The Montreal Canadiens defeated the Arizona Coyotes last night and now find themselves alone atop the Eastern Conference standings with 90 points. Montreal holds a slight edge over the Tampa Bay Lightning, who trail by just two points in the Atlantic Division standings.
The Canadiens earned their win thanks to a goal from Lars Eller and an added insurance marker when Brendan Gallagher added an empty netter in the final seconds. However, it was Carey Price who once again led the team to victory, earning his 7th shutout of the season by stopping all 28 shots fired his way.
It was just another ordinary outing for Price, in what is becoming anything but an ordinary season for the goaltender.
I guess the question is, will Price be adding the Hart to the Vezina he's already won?
— Eric Engels (@EricEngels) March 8, 2015
Price is the last goaltender to be selected in the top ten of the NHL Draft when he went 5th overall to the Habs in 2005. In fact, no goaltenders have been taken in the first round of the past two drafts as the consensus is, it is impossible to predict how an 18 year old goaltender will develop. Bob Gainey was the general manager at the time, and stuck with Price after his NHL career got off to a rocky start.
Decorated Pre-NHL Career Led To Early Promotion
Price won a Calder Cup and AHL playoff MVP Trophy in 2007 to kickstart his professional career, not to mention his stellar World Junior Hockey Championship performance that led to a gold medal for Canada the same year. He had a solid rookie NHL regular season in 2007-08, posting a 24-12-3 record with a 2.56 GAA and .920 SV%.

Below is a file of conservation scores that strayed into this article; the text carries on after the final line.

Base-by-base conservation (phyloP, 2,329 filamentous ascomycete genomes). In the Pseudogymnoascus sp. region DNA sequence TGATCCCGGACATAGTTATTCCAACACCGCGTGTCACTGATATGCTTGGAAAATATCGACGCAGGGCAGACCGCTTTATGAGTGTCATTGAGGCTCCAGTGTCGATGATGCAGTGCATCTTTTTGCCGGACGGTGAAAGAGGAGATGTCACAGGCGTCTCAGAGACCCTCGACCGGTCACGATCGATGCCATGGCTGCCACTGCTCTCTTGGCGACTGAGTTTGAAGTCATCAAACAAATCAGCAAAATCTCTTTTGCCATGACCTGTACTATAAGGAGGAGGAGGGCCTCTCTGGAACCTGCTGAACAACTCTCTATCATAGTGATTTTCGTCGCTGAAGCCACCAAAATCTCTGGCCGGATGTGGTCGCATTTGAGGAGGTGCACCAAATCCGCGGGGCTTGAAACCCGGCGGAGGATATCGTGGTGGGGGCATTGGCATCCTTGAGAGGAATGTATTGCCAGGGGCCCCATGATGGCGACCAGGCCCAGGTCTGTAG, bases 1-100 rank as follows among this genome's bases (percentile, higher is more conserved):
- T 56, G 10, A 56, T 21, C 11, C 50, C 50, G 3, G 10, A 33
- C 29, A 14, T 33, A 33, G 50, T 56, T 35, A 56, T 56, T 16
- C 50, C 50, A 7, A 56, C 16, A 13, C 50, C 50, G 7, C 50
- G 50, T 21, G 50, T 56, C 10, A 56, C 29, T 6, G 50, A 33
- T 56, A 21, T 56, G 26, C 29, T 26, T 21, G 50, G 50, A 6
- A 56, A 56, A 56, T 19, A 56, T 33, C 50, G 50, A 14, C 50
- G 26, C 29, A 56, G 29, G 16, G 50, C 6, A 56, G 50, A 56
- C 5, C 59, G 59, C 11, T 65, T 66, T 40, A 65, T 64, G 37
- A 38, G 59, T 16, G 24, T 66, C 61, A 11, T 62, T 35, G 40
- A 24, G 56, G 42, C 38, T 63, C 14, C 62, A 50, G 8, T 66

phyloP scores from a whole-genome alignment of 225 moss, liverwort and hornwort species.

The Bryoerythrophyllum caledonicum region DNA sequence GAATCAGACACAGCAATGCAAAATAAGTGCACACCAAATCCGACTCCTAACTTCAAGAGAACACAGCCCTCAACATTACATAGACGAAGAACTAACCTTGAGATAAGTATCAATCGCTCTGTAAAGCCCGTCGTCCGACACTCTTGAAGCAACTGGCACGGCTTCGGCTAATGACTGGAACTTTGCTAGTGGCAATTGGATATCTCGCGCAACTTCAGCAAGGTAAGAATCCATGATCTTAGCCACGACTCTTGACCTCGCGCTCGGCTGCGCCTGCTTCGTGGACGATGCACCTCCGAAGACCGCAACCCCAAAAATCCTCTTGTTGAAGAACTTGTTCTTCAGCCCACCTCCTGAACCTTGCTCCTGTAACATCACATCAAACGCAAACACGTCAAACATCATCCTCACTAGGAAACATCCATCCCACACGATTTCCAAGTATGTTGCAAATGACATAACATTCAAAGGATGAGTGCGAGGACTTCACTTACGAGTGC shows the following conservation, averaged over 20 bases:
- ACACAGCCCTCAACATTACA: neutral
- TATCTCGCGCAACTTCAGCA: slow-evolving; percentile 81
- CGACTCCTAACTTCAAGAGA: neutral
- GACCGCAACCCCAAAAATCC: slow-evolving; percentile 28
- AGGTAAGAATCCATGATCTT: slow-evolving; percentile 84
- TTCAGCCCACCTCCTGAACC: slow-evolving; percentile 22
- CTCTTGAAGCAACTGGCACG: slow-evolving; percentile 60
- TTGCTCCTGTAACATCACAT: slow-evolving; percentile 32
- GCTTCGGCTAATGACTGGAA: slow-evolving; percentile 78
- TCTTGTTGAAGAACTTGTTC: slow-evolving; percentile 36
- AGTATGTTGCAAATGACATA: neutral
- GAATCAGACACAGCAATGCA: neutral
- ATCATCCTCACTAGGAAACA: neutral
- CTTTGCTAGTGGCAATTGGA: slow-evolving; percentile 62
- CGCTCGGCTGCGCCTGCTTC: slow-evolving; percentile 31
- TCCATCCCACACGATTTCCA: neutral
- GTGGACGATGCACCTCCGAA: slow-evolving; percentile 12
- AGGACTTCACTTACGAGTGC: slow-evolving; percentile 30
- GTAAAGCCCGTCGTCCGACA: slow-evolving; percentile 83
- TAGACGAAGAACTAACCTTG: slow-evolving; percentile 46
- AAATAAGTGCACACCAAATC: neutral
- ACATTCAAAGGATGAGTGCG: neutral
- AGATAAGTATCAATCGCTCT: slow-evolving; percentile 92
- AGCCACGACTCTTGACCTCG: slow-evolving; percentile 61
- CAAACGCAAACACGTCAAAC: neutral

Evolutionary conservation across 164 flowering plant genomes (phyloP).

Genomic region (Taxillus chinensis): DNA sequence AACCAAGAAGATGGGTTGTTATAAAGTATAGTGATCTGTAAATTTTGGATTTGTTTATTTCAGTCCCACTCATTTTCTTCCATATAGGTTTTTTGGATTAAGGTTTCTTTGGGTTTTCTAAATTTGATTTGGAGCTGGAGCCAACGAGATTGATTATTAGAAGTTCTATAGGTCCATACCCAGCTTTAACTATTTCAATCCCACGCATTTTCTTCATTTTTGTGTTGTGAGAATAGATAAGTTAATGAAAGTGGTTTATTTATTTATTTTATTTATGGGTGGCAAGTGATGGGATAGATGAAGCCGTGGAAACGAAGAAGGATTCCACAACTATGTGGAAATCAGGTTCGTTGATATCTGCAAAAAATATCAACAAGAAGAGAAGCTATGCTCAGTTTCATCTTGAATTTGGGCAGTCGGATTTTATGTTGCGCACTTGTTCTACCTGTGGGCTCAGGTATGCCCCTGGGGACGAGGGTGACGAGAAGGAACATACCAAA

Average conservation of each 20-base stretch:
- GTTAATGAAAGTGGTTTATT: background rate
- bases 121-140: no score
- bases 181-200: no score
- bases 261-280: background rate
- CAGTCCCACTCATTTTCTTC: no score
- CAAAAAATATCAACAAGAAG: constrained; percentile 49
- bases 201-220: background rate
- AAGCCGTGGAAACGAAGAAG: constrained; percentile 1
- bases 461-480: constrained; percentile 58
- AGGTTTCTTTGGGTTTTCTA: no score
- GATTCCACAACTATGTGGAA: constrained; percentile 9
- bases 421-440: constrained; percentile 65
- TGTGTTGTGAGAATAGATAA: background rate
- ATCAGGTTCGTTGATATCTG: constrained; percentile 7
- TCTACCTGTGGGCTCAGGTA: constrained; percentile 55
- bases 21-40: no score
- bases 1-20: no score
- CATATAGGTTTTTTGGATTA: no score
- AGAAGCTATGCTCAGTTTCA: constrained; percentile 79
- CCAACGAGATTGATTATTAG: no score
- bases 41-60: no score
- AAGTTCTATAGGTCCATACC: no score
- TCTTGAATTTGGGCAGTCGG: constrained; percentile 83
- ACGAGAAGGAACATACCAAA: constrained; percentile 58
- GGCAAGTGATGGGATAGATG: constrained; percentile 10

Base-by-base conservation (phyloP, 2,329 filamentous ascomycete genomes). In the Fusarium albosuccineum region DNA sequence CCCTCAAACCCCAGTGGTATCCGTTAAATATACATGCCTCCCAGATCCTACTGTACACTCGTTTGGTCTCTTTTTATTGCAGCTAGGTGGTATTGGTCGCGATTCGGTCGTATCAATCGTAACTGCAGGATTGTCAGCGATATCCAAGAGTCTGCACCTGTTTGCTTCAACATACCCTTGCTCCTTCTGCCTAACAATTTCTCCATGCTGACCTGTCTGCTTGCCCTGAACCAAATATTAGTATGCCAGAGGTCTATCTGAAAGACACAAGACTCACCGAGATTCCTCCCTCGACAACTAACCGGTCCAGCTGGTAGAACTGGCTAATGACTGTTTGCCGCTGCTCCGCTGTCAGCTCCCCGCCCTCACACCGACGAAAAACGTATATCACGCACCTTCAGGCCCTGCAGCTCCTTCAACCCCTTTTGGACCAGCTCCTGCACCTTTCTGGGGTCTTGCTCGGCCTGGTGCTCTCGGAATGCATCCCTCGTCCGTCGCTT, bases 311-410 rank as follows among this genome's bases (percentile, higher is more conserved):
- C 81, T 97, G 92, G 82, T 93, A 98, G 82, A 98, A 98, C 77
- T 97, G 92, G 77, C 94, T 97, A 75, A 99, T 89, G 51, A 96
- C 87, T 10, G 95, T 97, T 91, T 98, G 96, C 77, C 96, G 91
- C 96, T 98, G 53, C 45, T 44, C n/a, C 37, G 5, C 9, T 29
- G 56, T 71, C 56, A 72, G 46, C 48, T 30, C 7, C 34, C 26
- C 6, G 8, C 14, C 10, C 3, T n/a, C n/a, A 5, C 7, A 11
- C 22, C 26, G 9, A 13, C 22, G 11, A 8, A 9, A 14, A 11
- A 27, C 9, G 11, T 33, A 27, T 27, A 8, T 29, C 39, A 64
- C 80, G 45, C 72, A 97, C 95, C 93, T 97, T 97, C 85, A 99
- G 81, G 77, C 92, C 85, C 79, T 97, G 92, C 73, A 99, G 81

Price played so well to begin his career, Gainey elected to trade starting goaltender Cristobal Huet to the Washington Capitals at the trade deadline for a 2nd round pick, handing the number one job to a 20 year old rookie. Things did not go so well in the postseason, with the number 1 seeded Canadiens squeezing by the 8th seed Boston Bruins in seven games, before being easily discarded by the Philadelphia Flyers in five games.
Price’s play deteriorated during the next two seasons as he was unable to match his solid rookie regular season numbers. Price was shellacked in a four game sweep at the hands of the Bruins in the 2009 postseason, which was the Centennial season for the Habs. Even worse, a year later he sat on the bench as Jaroslav Halak carried the Canadiens to the Eastern Conference Final.
Halak vs. Price Debate
Much to the chagrin of most of the Habs fan base, Gainey decided to trade Halak that offseason for Lars Eller and Ian Schultz to pave the way for Price to take over the starter’s duties once again. It was a debate that raged on for years as Halak posted solid numbers with the defensively responsible St. Louis Blues, but Gainey has ultimately been proven correct as Price continues his climb up the all-time ranking of Habs goaltenders.
Without Carey Price Montreal would be a 500 team and fighting for a playoff spot. Good on them for making that decision instead of Halak
— LotteryPick (@loc8ingoil) March 6, 2015
Price is now second in the NHL in shutouts. Trailing only Marc Andre Fleury of the Pittsburgh Penguins who leads the league with nine. Price also leads the goaltending fraternity in wins this season with 37, has the league’s best goals against average (1.89) and save percentage (.936).
— Steve (@stevofarnham) March 8, 2015